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Company fixing the UAV data problem

Feb. 27, 2013 - 04:53PM   |  
By ZACHARY FRYER-BIGGS   |   Comments

SAN FRANCISCO ó How do you take massive amounts of video and images taken from UAVs and send it across a slow network connection? Get rid of the redundant information.

Thatís the solution that one company, Samplify, is proposing.

Samplify works with both an imaging company and a natural resources company to help streamline their data streams, and while the company is not currently under contract in the world of UAV data streaming, itís working to get its foot in the door.

The company, which is six years old and has raised $22.5 million in investments thus far, uses a system that looks for redundancy in data sets to decrease transfer time by up to 75 percent for image applications. In a UAV market where the vehicles themselves lack the power to carry heavy processing units or the batteries to supply them, and the stream of information is so robust it makes transferring that data to a central base difficult, speeding the transfer rate could have tremendous benefits for the rapid application of the intelligence UAVs gather.

Think of a family photo that might hang in your house. If itís taken outside, it might have a nice blue sky eating up a large quantity of the image. In most cases, large swathes of that sky are the same blue tone. If you send the image unaltered, the data includes tremendous repetition of that color information for a large section of the photo.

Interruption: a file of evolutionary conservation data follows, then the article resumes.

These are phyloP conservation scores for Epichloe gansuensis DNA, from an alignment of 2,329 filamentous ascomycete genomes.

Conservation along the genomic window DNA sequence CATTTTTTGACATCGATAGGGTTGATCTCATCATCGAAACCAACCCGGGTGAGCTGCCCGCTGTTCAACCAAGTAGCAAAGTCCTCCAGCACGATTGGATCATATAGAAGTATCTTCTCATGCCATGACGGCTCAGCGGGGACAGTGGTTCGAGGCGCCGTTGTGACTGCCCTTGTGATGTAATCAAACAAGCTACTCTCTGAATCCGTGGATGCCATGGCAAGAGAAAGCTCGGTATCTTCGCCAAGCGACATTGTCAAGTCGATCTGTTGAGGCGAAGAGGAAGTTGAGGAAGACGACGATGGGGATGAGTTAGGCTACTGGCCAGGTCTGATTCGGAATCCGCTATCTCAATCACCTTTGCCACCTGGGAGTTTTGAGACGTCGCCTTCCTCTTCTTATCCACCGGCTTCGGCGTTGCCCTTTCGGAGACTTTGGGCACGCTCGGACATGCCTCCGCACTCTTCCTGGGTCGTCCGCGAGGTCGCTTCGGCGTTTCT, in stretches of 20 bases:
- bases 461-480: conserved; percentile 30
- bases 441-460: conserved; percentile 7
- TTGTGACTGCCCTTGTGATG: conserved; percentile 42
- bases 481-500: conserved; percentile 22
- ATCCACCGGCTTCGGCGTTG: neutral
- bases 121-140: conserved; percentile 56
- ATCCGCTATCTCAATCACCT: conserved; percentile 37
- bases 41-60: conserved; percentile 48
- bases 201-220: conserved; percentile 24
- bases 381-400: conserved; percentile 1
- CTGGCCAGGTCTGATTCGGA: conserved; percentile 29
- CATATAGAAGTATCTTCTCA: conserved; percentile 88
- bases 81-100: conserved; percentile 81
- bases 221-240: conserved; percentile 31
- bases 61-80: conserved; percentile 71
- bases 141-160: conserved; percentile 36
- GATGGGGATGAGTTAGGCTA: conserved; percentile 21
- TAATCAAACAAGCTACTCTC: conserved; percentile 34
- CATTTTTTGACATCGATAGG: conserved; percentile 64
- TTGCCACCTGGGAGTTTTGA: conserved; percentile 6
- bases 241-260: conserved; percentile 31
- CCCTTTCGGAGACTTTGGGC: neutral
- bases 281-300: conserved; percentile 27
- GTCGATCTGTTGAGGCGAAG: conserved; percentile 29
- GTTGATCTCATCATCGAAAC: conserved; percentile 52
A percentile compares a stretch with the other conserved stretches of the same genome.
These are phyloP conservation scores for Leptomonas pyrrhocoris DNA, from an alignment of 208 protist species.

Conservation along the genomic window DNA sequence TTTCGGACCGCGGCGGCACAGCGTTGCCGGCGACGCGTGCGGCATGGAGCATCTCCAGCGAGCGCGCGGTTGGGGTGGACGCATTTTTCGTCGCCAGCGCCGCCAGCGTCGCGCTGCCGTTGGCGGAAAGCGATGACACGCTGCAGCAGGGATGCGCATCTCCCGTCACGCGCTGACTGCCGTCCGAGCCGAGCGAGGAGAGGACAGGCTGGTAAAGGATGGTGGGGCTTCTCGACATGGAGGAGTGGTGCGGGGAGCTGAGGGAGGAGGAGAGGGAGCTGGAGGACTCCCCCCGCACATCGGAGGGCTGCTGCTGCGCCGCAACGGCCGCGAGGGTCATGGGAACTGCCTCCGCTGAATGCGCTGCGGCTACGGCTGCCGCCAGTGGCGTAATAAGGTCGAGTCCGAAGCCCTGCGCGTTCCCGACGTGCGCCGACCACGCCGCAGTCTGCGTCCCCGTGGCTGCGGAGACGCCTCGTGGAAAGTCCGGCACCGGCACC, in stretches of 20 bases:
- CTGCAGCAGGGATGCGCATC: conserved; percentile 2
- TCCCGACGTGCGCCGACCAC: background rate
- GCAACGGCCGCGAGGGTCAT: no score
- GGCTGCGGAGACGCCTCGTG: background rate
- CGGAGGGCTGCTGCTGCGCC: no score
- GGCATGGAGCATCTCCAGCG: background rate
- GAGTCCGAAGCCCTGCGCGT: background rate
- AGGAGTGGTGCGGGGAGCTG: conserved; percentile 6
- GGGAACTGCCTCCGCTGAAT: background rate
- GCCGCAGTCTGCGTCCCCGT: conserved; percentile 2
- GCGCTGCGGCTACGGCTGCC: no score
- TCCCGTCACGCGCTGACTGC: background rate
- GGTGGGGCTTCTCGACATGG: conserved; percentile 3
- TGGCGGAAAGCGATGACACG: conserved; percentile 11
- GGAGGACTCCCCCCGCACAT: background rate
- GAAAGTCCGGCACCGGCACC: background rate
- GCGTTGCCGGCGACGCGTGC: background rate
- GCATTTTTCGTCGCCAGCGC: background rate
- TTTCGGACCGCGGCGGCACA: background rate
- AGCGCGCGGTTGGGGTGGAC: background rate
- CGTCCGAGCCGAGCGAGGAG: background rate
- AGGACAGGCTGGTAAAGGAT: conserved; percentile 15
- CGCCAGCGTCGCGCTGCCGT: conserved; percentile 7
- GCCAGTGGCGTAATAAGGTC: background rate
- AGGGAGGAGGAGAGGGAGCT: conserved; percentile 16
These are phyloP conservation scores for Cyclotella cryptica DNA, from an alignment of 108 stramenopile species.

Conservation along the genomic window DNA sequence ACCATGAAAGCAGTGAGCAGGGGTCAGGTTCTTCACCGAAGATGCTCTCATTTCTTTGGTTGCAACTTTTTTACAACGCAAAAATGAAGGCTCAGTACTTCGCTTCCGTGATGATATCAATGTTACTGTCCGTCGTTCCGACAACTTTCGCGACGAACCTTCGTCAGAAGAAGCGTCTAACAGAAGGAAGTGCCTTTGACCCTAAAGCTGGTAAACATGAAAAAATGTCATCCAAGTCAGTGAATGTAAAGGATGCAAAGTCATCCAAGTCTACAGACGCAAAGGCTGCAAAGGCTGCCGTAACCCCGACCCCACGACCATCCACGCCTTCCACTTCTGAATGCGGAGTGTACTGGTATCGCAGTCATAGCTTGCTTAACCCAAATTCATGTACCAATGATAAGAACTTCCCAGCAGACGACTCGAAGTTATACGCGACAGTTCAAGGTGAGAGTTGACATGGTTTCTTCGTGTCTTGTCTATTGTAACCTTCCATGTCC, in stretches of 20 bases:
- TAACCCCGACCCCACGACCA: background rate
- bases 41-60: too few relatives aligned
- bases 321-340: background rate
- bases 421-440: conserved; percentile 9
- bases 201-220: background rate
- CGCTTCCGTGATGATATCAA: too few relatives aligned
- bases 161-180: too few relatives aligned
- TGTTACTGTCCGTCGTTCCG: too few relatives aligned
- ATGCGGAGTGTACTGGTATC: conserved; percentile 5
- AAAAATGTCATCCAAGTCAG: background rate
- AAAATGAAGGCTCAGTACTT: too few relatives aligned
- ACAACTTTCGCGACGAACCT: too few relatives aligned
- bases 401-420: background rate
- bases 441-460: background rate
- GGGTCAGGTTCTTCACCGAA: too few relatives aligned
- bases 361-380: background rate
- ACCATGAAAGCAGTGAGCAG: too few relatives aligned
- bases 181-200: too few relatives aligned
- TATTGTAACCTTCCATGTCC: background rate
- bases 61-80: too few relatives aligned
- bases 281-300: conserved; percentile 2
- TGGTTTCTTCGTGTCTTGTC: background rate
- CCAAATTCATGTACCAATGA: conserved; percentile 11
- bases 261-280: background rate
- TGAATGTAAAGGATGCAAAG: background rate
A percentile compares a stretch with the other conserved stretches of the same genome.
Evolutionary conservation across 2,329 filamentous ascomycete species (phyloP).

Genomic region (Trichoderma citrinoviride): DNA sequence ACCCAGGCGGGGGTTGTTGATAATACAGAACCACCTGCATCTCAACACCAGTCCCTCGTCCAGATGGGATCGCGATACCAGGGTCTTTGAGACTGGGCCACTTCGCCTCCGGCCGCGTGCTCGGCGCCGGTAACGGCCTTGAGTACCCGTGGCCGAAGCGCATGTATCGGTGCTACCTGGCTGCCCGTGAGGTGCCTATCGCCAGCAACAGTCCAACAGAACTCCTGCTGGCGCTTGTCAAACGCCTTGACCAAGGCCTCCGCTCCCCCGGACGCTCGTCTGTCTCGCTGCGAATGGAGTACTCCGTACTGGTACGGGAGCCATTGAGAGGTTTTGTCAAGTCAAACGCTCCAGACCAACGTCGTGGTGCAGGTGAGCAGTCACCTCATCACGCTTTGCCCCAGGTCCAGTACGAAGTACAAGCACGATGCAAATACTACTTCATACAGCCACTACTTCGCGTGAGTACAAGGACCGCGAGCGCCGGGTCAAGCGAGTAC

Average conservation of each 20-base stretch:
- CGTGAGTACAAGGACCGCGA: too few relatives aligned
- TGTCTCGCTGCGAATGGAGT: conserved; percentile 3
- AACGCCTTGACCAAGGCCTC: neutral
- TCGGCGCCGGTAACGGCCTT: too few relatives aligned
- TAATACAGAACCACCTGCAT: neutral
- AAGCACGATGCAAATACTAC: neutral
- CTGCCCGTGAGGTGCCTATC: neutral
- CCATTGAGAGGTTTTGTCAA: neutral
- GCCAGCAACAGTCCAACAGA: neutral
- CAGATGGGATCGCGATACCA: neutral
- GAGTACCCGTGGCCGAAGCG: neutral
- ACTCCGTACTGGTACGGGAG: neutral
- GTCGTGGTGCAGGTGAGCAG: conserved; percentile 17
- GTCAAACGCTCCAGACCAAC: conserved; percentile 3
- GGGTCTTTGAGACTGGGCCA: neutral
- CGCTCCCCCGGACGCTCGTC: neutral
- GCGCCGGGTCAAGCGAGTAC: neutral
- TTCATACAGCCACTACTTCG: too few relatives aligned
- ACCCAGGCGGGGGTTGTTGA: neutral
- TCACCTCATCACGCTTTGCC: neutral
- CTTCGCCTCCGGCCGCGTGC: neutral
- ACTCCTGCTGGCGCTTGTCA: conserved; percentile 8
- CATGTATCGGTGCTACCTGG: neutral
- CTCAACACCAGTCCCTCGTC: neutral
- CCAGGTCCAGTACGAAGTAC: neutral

But if you simplify that data by transferring only the information that a region of the photo is a specific color as opposed to the data on the individual pixels, you can save a tremendous amount of bandwidth.

In the case of video transfer, the primary issues facing UAVs, the ability to rapidly compress the data, can save staggering amounts of time.

Allan Evans, company CEO, said that for a small company like Samplify, which has only 12 employees, getting your foot in the door at the Department of Defense is a difficult task, but that heís trying.

ďWeíre actively pursuing that market,Ē he said. ďItís about getting to the end users. Itís about getting to the guys at Special Operations Command (SOCOM), not the guys who buy things for SOCOM.Ē

The company uses both a hardware and software approach to process the compression, but power and weight are not an issue, Evans said.

The approach can be used for a wide variety of data streaming applications, Evans said, as many data sets include repetitive information. But UAVs, where military officials have cited a clear need, are one of the companyís targets.

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